Some last-minute shoppers out and about town Saturday weren’t in search of presents.

“Daddy! I found a good one!” 7-year-old Ian Thornblade yelled as he carried a tree taller than himself toward his dad and brother.

The family was at the Pink Grizzly greenhouse Saturday morning searching for the perfect Christmas tree.

“We usually wait until about a week before Christmas,” Ian’s dad, Carl, said.

The tree search is “boys only,” and Ian’s 9-year-old brother Elliot came along.

Delaying getting a tree keeps it from getting brown, Elliot said.

For Carl, waiting heightens the enjoyment of the holiday.

“It gets me excited about Christmas when I do it closer to Christmas,” he said.

After thoroughly perusing their options, the trio finally settled on a tall tree.

“OK, timber!” Ian said jovially.

The Thornblade family’s good cheer isn’t unusual for customers this time of year, said Ron Brammer, who helps manage the tree lot.

“Most of the people are happy to be here and they’re in a good mood,” Brammer said.

Some trees were sold before Thanksgiving and the week after, but the first few weeks in December were the busiest for sales, he said, adding that at least 85 percent of the inventory was gone by Saturday and the majority would be gone by close on Christmas Eve.

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After a final decision is made, Ian and his dad haul the tree to their van in the Pink Grizzly parking lot. MICHAEL GALLACHER/Missoulian

Some of the trees come from the Flathead Reservation, with others coming from Sandpoint, Idaho. Prices range from $3 to $120, with an extra fee for flocking.

Many people are repeat customers who know what section of the lot holds their preferred type of tree, Brammer said. “You can see it on their face, they know exactly where they’re going, what kind of tree they want.”

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At the Adams Ranch & Trees lot in the Rosauers Supermarket parking lot, the trees of choice seem to be the grand and noble firs, said Evan Porter, who has worked at the lot five years.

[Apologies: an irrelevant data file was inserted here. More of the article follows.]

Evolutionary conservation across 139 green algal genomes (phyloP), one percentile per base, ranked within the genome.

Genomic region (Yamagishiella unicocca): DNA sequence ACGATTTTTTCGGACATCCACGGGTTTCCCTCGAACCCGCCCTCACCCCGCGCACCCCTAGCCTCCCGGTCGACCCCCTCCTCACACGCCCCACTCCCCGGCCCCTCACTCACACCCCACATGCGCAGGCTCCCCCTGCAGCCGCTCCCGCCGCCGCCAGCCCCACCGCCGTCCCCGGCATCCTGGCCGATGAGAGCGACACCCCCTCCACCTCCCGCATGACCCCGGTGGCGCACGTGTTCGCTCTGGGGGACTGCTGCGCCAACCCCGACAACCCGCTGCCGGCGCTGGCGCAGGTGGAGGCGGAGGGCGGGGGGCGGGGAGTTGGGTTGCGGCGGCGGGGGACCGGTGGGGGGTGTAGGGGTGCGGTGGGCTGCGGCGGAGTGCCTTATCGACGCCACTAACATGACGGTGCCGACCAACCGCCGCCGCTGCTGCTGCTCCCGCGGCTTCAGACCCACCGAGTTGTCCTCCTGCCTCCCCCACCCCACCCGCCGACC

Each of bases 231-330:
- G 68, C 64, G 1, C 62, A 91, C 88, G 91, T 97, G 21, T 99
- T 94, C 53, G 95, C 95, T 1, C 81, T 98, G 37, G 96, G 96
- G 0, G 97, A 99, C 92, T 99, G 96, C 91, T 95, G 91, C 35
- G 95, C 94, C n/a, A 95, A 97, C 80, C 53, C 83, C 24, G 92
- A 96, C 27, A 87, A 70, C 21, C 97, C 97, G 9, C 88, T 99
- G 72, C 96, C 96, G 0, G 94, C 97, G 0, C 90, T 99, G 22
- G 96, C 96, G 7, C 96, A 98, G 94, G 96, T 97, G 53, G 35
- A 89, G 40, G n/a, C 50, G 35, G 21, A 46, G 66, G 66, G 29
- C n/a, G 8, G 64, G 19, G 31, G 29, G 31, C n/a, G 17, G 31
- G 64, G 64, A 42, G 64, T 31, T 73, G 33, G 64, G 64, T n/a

Doug Turner and his daughter Fallon picked up a grand fir Saturday morning.

Usually, they cut a tree themselves, but this year they were too lazy – by their own admission – and found themselves running out of time.

“Had to get it done before the holiday,” Turner said.

They didn’t spend much time debating, he said. “It was a ‘that one’ kind of thing.”

Although the busiest weekend for sales was last weekend, Porter said they expect to sell most of the remaining trees before they pack it up Sunday evening. Already, about 90 percent of the trees that came from Oregon, Idaho and the Seeley Swan Valley have sold. The prices ranged from $6 to $200.

“By Sunday night, there probably won’t be 30 trees there,” said Steve Adams, who owns the operation.

After 32 years of selling trees in Missoula, some of the customers are grandchildren of previous customers, Adams said.

Most of the customers are in the holiday spirit when they arrive, he said. “On a daily basis, there are hundreds of kind gestures and things that come into the tree lot.”

Reporter Alice Miller can be reached at 523-5251 or at alice.miller@missoulian.com.

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